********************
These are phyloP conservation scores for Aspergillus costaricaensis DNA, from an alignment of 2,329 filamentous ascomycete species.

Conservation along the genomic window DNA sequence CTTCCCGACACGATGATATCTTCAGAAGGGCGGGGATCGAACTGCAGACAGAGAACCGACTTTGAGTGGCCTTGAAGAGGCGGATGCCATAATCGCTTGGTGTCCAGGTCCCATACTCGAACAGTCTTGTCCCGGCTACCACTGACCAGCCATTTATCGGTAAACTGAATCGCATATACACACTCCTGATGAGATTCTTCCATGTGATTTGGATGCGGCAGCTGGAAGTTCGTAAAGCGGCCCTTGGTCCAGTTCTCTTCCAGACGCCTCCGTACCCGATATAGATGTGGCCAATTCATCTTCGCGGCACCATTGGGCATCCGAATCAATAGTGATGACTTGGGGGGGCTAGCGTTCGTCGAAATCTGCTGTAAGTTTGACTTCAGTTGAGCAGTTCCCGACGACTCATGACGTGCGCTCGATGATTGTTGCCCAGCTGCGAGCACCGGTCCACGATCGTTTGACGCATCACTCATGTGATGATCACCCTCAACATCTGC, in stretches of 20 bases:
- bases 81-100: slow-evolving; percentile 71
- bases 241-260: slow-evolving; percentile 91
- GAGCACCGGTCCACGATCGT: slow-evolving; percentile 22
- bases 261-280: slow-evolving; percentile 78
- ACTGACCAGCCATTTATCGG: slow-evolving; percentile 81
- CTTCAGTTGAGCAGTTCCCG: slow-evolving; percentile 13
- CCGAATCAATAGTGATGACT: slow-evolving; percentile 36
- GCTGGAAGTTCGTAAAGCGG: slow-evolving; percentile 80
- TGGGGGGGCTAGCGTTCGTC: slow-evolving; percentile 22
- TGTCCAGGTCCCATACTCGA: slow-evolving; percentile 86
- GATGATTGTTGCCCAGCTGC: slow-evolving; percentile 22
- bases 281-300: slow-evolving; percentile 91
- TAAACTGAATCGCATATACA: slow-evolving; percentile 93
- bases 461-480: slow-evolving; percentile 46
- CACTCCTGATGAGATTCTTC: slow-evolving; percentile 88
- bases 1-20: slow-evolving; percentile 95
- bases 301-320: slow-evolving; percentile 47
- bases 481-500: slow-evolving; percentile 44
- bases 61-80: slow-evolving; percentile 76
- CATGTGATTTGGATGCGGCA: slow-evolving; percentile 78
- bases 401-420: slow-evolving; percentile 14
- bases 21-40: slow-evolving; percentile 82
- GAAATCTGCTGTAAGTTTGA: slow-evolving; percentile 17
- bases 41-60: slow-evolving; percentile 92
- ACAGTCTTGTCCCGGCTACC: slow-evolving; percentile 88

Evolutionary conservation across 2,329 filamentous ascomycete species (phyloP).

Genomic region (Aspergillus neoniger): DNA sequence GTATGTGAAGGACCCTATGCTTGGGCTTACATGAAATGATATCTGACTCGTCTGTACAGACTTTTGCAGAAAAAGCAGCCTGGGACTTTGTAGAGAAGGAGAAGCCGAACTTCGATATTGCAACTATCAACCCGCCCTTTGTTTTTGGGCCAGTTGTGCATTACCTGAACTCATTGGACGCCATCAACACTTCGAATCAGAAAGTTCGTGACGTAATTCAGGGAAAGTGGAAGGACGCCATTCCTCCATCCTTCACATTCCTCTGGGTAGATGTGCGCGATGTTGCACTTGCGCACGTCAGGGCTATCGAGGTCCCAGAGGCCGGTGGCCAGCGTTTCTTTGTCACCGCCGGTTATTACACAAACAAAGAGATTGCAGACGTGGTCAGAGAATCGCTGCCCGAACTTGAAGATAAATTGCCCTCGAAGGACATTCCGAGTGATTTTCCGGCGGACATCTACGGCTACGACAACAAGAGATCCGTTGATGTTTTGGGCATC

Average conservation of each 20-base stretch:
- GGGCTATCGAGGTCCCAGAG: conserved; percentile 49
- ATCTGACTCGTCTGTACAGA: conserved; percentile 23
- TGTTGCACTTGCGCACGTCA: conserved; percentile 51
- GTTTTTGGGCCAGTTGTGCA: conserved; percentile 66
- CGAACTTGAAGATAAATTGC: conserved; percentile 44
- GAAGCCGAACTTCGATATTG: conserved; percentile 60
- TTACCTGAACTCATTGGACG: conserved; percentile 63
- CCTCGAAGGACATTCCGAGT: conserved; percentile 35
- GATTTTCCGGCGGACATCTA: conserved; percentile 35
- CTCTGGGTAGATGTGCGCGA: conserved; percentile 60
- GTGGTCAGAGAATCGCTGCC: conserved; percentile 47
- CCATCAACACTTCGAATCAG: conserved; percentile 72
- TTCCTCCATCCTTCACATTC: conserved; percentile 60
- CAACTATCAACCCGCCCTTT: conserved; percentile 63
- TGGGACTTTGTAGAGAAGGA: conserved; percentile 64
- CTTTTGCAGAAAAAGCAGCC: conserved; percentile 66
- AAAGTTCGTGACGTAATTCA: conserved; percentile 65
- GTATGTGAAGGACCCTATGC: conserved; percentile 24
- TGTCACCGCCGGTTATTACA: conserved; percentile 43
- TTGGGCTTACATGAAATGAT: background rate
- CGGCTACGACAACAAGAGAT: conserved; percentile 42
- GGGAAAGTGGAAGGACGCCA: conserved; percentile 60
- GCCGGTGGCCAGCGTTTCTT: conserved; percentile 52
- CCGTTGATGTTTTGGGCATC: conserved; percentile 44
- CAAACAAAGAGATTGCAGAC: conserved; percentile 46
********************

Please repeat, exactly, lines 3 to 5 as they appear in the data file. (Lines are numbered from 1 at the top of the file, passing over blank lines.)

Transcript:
- bases 81-100: slow-evolving; percentile 71
- bases 241-260: slow-evolving; percentile 91
- GAGCACCGGTCCACGATCGT: slow-evolving; percentile 22